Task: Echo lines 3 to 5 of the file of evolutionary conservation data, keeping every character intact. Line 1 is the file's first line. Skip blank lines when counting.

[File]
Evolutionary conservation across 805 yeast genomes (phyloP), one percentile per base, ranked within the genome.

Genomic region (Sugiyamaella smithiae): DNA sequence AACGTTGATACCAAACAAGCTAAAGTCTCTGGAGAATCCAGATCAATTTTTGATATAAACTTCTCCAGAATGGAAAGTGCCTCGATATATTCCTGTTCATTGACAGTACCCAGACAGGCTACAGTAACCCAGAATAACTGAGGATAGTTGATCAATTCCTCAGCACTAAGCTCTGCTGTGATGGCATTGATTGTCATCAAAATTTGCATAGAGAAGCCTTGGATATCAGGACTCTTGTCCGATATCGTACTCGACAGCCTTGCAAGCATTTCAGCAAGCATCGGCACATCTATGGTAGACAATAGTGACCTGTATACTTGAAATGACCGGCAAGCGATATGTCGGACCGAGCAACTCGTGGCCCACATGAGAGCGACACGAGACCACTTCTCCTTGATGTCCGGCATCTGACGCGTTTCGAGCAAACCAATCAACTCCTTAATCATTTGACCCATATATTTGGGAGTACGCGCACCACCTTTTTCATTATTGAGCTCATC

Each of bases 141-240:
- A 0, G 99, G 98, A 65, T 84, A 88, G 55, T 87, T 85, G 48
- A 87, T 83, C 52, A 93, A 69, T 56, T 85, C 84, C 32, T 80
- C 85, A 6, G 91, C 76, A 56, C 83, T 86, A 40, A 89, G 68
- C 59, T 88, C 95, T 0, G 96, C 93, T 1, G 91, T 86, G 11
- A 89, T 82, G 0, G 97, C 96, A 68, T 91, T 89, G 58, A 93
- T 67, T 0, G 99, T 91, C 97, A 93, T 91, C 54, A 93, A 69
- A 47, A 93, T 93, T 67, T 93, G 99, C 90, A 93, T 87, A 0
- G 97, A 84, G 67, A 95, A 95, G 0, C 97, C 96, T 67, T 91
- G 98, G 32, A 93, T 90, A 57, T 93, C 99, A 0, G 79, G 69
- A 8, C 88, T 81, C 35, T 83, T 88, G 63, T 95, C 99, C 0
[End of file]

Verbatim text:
Each of bases 141-240:
- A 0, G 99, G 98, A 65, T 84, A 88, G 55, T 87, T 85, G 48
- A 87, T 83, C 52, A 93, A 69, T 56, T 85, C 84, C 32, T 80